Scott Aikin provides an analysis and evaluation of William Clifford’s case for evidentialism and William James’ alternative. He puts issues in context, carefully reconstructs the arguments, and offers detailed critical commentary. He also gives a spirited original defense of evidentialism. He writes with clarity and verve, and his discussion is uniformly insightful. The book is filled with telling examples, useful distinctions, trenchant arguments, and good humor. I recommend it with enthusiasm. There are three chapters: one on Clifford, one on James, and one on religion and the ethics of belief, which contains Aikin’s own defense of evidentialism. The book is full of arguments that are worthy of sustained attention. I discuss only a few issues.
Clifford and James give moral arguments for their accounts of the conditions under which belief is permissible. Clifford holds that believing is always morally impermissible unless one has sufficient evidence. James holds that there are conditions under which it is morally permissible to believe a proposition that is not supported by sufficient evidence. These conditions are satisfied, according to James, by some religious propositions.
Here is Clifford’s key evidentialist principle: “it is wrong, always, everywhere, and for any one to believe anything on insufficient evidence” (48). In light of Clifford’s epistemological and ethical commitments, Aikin restates this principle as the Integrated Evidentialist Rule:
(IER): If any subject (S) believes any proposition (p) at any time (t), then S has properly done so only if: (i) S has sufficient evidence at t that p is true, and (ii) all doubts S has had (and should have) regarding p‘s truth or falsity have been investigated so that there are no truths S could have easily discovered that would have affected S’s evidence. (49-50)
Two problems with IER are that it is not clear what the relevant evidence is supposed to be sufficient for and it is not clear whether ‘evidence’ refers to factors that are positively related to truth or only to factors that believers take to be positively related to truth. Aikin does not sort this out.
My guess is that IER is most plausible if we take sufficient evidence to be evidence that is sufficient to make P more likely than not-P. This leaves it undecided whether ‘evidence’ refers to actual or to putative evidence. The former seems to be required if IER is to promote having true beliefs while avoiding false beliefs. The latter seems to be required if IER is to capture a necessary condition of moral responsibility. IER prohibits both epistemic insolence — believing contrary to the evidence one has — and epistemic sloth — believing contrary to readily available evidence one ought to have (25-27). Since IER implies that the permissibility of belief can be affected by evidence and doubts that one does not but should have, IER is not compatible with an internalist account of permissible belief according to which the permissibility of one’s beliefs supervenes only on facts about one’s present mental states. This is a problem for a theory that is supposed to provide principles that guide inquiry and capture conditions on the normative status of beliefs. Just how, for example, can thinkers be responsible for reasons for doubt they lack but should have had? How can persons be responsible to evidence they do not take to be evidence? This is a problem for Clifford since he urges that scientific evidence trumps putative evidence for religious belief.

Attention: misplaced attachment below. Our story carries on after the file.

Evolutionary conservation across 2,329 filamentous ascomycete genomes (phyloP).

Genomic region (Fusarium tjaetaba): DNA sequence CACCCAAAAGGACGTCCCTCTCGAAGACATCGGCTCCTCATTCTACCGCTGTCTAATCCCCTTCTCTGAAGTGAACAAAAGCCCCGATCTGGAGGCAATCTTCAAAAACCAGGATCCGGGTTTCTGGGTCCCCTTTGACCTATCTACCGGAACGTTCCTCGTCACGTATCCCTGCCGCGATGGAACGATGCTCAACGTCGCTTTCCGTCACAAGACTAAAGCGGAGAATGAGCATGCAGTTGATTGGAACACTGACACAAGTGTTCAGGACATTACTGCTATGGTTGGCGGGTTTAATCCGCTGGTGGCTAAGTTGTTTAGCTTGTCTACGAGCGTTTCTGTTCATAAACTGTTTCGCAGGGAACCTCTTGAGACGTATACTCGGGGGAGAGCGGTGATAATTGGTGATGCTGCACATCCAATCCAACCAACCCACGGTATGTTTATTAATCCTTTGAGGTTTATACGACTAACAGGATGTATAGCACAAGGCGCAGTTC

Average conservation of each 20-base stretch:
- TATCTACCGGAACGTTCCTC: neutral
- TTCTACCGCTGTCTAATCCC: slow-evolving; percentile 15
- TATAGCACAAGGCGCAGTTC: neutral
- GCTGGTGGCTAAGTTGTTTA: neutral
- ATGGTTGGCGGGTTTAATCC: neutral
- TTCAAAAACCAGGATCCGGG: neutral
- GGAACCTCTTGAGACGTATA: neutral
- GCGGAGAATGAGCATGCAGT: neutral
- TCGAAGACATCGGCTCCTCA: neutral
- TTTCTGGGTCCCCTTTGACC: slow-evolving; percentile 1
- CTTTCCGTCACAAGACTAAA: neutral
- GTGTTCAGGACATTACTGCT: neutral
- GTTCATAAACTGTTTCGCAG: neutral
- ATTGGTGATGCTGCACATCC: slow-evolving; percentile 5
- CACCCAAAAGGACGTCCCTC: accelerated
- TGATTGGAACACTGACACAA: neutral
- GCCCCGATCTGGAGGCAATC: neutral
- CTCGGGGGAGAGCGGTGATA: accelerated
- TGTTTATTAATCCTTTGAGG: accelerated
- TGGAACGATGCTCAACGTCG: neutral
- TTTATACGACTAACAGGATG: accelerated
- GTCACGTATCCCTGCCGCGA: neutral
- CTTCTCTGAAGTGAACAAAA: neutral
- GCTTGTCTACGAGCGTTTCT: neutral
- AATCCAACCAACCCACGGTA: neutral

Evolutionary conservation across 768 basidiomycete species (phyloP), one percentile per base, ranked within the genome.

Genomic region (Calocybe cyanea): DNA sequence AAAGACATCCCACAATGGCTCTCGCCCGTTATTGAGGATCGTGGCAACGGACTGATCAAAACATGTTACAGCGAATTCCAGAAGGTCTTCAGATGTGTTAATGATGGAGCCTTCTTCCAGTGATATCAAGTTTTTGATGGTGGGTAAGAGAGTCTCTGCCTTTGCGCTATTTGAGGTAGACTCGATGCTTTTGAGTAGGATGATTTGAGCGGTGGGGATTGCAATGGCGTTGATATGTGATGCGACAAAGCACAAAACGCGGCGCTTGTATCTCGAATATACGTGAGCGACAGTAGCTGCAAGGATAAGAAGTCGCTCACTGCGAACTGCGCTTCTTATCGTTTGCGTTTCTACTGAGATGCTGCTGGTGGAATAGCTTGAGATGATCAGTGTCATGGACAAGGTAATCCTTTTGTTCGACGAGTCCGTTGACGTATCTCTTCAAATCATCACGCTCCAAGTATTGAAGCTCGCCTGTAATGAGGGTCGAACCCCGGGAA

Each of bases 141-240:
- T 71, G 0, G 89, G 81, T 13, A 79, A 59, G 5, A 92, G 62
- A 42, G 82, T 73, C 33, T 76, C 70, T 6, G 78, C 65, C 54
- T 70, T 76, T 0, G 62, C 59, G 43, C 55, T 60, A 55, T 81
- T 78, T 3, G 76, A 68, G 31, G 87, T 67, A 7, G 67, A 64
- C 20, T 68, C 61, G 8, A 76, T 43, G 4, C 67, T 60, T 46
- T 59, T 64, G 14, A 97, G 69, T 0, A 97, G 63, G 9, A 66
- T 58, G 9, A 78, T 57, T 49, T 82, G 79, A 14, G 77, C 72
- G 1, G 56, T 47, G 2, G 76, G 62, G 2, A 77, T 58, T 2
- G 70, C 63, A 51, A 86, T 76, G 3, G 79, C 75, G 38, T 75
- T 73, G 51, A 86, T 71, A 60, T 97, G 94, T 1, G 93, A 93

Clifford’s case for evidentialism starts with the claim that beliefs held without sufficient evidence explain the irresponsibility of actions in high-stakes cases. Clifford considers a ship owner who squelches his doubts about a vessel’s seaworthiness, ignores evidence against seaworthiness, foregoes repairs, and lets the ship sail to its doom. The ship owner acts irresponsibly because his belief in the seaworthiness of the ship is not based on sufficient evidence. Clifford thinks the lessons from such high-stakes cases generalize to all cases because even apparently innocuous false propositions allowed into a system of beliefs damage one’s ability to identify other truths (the content argument (34-36)) and the habit of believing on the basis of insufficient evidence is liable to let in false, high-stakes beliefs (the habit slide) (37-41). The habit can also infect other people (39-40).
These arguments appear to be consequentialist: belief on the basis of insufficient evidence is impermissible because believing on the basis of evidence is our best guide to truth and false beliefs can have catastrophic consequences. Aikin claims, however, that Clifford holds that what we are obligated to do is not a function of the consequences of our actions. For example, Clifford holds that true beliefs for which we have insufficient evidence are blameworthy even when the consequences of holding them are good (20). The key to reconciling Clifford’s apparently consequentialist arguments with his deontology, says Aikin, is to recognize that Clifford is a neo-stoic; “stoic deontology is more a mixed view, one that integrates consequences of actions as ways of determining role duties” (45). The idea here, I take it, is that the consequences of types of actions are used to individuate the duties that one has in virtue of one’s roles, and those duties determine one’s responsibility in particular cases. The permissibility of an act token, however, is not a function of its actual consequences. Or perhaps that is not the idea. Aikin’s claim that Clifford’s stoic deontology reconciles his apparently consequentialist arguments with his deontological ethics is interesting, but opaque.